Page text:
Our foundational narrative of moving from slavery to freedom begins with waking up and becoming present. In this week’s Torah portion, Moses tends his sheep in the wilderness, and he notices a bush that is on fire but not being consumed.
The beginning of our liberation always starts with waking up.
This week’s Torah portion – Shemot – prefaces our people’s central story of the exodus from Egypt.
The work begins with a call that is answered with presence.
As he turns, a voice from inside the bush addresses him: Moshe Moshe (Moses Moses)!
It’s God, the Great Mystery, calling to him from within the bush.
His response rings throughout time, until today.
Moses replies Hineni.
In Hebrew, Hineni means:
I am here.
I am open.
The Etz Hayim commentary offers: “Hineni is the spontaneous, unhesitating response to a divine call.”
Upon responding Hineni, Moses is given his life purpose, even though when he says “I am here” he does not yet know the task he will be given. He says “yes” before the Divine gives him the humungous charge to free the people from slavery. (And to be fair, he then tried to get out of it..)
Even though he feels inadequate (Who me? Mi Anochi?) he listens. He is present.
Let’s talk about the Divine call.
The very first call we receive as human beings is in the Garden of Eden. Right after Adam and Eve eat the forbidden fruit, God calls out to them: “Where are you? Ayecka?”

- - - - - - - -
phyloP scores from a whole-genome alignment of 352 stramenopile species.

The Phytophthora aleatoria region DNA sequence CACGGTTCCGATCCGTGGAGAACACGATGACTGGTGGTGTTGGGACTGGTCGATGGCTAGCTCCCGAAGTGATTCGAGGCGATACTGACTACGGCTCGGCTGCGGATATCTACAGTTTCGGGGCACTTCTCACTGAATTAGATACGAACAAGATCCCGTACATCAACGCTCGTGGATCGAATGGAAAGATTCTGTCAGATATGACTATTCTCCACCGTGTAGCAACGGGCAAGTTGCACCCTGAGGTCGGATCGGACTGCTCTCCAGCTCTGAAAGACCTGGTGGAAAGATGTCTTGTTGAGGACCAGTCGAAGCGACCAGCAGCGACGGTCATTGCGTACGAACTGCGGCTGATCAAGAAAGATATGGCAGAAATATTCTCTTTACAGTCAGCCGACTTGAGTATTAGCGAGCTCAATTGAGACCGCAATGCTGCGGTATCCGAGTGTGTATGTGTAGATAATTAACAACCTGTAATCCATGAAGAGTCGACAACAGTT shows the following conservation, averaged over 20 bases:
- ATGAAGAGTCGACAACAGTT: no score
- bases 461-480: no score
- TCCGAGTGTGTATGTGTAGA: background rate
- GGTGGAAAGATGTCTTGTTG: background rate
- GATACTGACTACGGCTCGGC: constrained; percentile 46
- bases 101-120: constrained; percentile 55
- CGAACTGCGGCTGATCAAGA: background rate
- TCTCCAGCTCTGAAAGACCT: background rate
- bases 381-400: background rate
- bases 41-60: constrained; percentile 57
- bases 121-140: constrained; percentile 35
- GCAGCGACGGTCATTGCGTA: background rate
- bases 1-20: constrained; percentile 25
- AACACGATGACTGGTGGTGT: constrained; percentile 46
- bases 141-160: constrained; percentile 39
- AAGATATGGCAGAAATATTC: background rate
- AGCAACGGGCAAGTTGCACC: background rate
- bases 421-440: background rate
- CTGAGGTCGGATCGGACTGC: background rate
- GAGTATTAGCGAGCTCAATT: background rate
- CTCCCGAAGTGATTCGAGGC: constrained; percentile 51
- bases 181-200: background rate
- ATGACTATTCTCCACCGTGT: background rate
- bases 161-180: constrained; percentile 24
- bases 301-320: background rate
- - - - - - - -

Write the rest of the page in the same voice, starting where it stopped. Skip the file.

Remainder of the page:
This is not a question of “location.” Because of course, God knows where they are.
No, this is a deeper question:
Where ARE you?
Are you awake?
Rabbi Adin Steinsaltz brings this question into our own present moment:
“The voice, in the garden is still reverberating throughout the world, and it is still heard, not always openly, or in full consciousness but nevertheless still heard in one way or another, in a person’s soul and [the person] may repeat to himself: Indeed, where am I?” (The Thirteenth Petaled Rose)
So we have one call that comes with a life purpose. And we have another voice simply asking us — where are you?
There is no better lesson for leading a mindful life.
Make no mistake: We are all being called. Every moment of every day.
Will we respond with Hineni?
I am present, aware, and awake.
My prayer is: May you have the ability to listen to the call that is reverberating in your life. May you carve out time each day to be silent and listen. May you have the courage to confront your insecurities so you can fulfill what you were put here to do. Choose to be with people who help you listen to the call, YOUR call. Figure out what helps you become awake. And may you participate in healing what is broken in our world.
Rabbi Jill Zimmerman
Join us for a Month of Mindfulness: this free ONLINE series includes a 10-Day Mindfulness Challenge with innovative Jewish meditations and spiritual practices, a Mindfulness Shabbat, and free workshops. Click here for more info and to register.
Leiah Bowden says
Jill, this is strong and beautiful. Mazel tov on producing this blog. I love how you’ve combined beautiful artwork with your carefully crafted words.
Rabbi Jill Zimmerman says
thank you so much Leiah! I really appreciate your words. Keep exploring – there is so much on the website! I just published a new blog post 5 minutes ago about gratitude. Shabbat Shalom and thanks for commenting. Jill
Cindy Yager says
A wonderful passage and interpretation. Many thanks, Rabbi Jill.
Rabbi Jill Zimmerman says
Thank you so much Cindy!